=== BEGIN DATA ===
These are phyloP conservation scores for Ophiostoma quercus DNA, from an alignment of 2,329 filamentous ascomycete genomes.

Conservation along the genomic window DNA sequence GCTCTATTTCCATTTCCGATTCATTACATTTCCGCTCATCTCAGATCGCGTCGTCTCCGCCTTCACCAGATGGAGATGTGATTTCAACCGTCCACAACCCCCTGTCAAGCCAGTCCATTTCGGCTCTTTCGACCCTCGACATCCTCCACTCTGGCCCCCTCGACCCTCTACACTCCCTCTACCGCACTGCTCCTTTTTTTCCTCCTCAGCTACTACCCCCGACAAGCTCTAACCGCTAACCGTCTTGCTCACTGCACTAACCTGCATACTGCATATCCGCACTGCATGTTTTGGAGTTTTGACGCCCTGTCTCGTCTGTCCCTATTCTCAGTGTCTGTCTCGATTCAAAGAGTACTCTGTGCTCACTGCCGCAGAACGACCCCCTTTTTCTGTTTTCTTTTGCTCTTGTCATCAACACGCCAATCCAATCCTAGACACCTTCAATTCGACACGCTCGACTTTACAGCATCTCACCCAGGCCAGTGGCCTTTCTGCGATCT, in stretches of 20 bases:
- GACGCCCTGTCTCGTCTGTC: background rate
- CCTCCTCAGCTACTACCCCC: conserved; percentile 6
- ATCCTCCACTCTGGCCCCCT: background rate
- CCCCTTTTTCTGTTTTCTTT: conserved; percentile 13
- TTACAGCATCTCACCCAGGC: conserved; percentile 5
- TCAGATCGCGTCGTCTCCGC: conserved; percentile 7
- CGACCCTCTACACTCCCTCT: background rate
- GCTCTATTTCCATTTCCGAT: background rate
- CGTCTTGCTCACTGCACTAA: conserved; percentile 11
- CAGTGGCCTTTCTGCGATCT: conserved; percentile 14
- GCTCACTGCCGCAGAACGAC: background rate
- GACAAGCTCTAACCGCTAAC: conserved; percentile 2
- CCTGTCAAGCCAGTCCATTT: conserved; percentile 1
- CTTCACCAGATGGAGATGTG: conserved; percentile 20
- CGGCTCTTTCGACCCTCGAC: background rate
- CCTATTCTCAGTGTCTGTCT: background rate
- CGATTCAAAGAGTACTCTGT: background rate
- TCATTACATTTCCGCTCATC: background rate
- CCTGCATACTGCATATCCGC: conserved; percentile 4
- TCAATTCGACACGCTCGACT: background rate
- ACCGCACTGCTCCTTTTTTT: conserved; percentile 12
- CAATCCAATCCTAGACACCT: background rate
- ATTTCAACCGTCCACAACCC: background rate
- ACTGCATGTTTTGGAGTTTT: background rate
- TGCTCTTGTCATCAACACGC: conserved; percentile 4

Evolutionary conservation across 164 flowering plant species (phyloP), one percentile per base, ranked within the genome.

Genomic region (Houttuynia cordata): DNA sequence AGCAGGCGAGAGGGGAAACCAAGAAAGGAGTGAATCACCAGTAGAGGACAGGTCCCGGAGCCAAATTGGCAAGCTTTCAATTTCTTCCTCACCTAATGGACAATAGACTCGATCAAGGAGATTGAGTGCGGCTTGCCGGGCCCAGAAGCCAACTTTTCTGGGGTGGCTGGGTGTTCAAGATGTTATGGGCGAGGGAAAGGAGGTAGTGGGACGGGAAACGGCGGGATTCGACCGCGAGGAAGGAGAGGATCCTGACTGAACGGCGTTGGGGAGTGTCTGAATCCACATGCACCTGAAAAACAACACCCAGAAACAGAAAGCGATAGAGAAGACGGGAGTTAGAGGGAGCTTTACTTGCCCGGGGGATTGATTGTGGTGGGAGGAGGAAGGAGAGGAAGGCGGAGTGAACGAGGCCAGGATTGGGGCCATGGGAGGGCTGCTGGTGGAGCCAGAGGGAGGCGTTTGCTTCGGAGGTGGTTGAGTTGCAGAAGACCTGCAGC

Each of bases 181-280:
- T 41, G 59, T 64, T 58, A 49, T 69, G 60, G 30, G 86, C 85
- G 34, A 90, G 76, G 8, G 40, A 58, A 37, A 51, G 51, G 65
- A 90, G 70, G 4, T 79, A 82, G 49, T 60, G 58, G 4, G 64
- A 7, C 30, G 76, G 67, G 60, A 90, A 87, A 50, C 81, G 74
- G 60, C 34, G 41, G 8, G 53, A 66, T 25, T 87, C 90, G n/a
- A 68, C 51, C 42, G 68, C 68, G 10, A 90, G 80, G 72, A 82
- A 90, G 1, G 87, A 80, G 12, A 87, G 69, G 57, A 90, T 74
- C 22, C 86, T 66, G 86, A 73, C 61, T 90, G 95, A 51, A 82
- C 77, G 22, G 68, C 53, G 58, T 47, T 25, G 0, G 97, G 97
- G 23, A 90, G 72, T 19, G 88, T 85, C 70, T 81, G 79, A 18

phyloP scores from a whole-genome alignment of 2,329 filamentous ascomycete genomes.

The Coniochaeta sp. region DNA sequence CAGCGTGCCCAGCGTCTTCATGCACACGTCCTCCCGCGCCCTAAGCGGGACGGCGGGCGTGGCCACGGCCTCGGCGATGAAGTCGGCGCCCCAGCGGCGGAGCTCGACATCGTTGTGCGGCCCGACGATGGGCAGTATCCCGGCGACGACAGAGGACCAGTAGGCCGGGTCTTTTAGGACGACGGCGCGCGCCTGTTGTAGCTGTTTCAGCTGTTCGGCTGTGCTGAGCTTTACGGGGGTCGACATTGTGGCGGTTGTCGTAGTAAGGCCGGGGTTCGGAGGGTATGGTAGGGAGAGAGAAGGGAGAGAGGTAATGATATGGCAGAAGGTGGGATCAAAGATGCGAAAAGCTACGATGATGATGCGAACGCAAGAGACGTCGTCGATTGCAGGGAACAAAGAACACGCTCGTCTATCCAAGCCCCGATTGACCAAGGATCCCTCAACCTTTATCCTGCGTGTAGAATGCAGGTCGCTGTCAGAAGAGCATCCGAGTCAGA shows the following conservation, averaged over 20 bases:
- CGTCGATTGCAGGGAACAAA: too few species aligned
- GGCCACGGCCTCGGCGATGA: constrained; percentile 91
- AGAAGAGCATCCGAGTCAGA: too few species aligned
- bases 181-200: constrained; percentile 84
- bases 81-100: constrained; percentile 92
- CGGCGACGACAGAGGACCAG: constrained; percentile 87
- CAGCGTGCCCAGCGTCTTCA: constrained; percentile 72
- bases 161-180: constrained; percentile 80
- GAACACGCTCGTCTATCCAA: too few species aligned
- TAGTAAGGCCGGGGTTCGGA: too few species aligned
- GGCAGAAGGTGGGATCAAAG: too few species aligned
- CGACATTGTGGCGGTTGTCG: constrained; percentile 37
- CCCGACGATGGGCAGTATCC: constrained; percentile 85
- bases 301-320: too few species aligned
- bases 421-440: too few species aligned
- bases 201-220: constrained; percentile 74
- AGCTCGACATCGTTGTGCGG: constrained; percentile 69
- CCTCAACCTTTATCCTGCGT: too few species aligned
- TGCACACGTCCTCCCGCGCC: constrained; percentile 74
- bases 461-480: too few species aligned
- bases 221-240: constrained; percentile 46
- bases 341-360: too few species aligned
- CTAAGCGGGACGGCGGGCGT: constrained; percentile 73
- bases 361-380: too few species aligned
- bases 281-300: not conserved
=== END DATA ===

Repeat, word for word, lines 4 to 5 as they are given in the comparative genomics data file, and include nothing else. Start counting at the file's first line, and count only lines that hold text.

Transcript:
- CCTCCTCAGCTACTACCCCC: conserved; percentile 6
- ATCCTCCACTCTGGCCCCCT: background rate